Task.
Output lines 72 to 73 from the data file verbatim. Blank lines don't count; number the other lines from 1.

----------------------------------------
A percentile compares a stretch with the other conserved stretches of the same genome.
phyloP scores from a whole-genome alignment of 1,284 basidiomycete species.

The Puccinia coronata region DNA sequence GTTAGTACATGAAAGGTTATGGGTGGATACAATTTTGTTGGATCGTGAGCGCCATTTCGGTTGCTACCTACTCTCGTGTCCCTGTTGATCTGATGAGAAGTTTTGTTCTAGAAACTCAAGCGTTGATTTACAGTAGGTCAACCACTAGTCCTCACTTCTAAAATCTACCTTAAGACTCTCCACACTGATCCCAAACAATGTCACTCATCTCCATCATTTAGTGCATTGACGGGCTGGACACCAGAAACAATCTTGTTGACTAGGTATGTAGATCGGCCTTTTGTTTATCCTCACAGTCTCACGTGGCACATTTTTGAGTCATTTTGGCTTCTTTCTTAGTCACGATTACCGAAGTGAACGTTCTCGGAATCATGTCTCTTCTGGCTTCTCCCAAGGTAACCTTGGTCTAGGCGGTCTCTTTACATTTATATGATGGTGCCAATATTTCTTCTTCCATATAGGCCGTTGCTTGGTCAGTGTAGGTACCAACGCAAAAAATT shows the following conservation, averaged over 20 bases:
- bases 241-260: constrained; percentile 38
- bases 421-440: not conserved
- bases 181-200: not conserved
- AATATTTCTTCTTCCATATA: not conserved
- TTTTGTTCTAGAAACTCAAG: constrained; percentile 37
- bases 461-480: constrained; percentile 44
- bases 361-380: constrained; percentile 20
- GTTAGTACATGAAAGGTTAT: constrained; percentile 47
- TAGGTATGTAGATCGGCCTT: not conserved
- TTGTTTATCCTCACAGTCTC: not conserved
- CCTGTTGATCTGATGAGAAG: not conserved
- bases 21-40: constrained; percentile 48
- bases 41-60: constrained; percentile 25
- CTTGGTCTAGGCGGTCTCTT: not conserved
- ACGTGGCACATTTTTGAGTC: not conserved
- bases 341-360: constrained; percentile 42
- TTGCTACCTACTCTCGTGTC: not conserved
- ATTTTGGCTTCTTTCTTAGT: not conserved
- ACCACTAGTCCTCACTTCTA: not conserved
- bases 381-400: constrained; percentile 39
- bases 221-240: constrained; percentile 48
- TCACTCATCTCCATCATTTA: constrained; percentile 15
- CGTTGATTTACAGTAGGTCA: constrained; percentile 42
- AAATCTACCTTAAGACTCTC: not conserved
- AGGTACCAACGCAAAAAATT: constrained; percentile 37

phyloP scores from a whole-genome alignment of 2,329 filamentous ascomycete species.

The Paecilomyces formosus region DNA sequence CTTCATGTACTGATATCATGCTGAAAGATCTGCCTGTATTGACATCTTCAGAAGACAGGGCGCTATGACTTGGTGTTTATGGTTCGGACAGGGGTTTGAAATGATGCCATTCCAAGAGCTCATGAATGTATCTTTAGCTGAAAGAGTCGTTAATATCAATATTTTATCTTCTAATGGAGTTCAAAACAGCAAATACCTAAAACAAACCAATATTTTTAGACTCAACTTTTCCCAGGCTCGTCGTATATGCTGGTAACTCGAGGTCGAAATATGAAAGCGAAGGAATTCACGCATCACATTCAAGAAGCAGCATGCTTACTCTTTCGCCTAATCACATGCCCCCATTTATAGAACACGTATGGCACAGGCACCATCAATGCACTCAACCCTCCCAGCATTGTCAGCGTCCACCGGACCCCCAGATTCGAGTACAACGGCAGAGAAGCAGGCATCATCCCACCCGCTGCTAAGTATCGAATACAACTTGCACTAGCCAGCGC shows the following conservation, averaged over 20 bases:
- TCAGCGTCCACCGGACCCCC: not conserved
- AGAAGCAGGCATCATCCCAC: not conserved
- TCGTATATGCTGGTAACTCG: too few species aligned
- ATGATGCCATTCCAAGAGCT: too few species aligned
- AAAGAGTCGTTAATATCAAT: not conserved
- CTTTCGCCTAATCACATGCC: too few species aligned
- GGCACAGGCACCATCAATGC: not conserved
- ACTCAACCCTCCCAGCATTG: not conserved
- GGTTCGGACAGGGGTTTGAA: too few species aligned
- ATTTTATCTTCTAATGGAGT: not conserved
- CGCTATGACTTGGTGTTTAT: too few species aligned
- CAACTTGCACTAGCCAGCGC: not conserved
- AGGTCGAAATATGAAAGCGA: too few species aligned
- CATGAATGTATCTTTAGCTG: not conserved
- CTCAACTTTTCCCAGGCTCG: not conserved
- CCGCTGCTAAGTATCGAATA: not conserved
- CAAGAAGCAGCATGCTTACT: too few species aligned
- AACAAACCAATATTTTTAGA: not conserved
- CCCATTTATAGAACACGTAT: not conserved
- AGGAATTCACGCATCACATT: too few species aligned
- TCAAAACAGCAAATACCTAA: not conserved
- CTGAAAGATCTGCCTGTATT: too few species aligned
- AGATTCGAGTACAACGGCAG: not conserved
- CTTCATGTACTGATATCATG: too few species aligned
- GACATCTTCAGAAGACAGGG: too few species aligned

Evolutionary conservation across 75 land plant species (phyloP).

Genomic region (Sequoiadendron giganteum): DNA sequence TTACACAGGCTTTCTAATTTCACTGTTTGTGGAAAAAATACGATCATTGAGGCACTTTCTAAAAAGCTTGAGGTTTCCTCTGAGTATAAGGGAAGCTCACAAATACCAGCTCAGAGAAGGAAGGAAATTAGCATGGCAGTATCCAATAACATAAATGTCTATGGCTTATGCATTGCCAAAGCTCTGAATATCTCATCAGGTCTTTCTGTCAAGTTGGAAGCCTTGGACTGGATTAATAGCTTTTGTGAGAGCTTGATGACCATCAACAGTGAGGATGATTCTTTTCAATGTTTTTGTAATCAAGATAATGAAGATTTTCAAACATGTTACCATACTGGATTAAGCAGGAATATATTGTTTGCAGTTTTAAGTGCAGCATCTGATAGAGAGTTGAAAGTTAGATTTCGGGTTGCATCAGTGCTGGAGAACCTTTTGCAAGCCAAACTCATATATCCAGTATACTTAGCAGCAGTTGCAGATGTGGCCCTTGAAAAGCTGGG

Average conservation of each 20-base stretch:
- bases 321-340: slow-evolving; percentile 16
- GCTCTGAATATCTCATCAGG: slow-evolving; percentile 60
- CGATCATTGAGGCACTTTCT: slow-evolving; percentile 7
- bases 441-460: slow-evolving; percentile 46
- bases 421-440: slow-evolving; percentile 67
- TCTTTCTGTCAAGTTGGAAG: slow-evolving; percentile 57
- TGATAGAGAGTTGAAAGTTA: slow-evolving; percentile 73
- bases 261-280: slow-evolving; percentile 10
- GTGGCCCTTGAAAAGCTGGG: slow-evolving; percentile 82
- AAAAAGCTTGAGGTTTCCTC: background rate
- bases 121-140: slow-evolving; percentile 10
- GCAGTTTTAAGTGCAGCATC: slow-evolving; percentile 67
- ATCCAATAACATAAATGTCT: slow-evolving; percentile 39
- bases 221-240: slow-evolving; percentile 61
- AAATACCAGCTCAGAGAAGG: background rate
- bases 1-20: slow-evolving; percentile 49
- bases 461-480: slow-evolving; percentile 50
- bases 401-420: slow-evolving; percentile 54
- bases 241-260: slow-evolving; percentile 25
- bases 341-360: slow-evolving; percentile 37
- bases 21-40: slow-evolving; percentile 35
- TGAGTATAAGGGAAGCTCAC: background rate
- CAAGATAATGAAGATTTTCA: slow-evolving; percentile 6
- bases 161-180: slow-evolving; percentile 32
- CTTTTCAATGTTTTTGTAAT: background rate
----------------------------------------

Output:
- bases 221-240: slow-evolving; percentile 61
- AAATACCAGCTCAGAGAAGG: background rate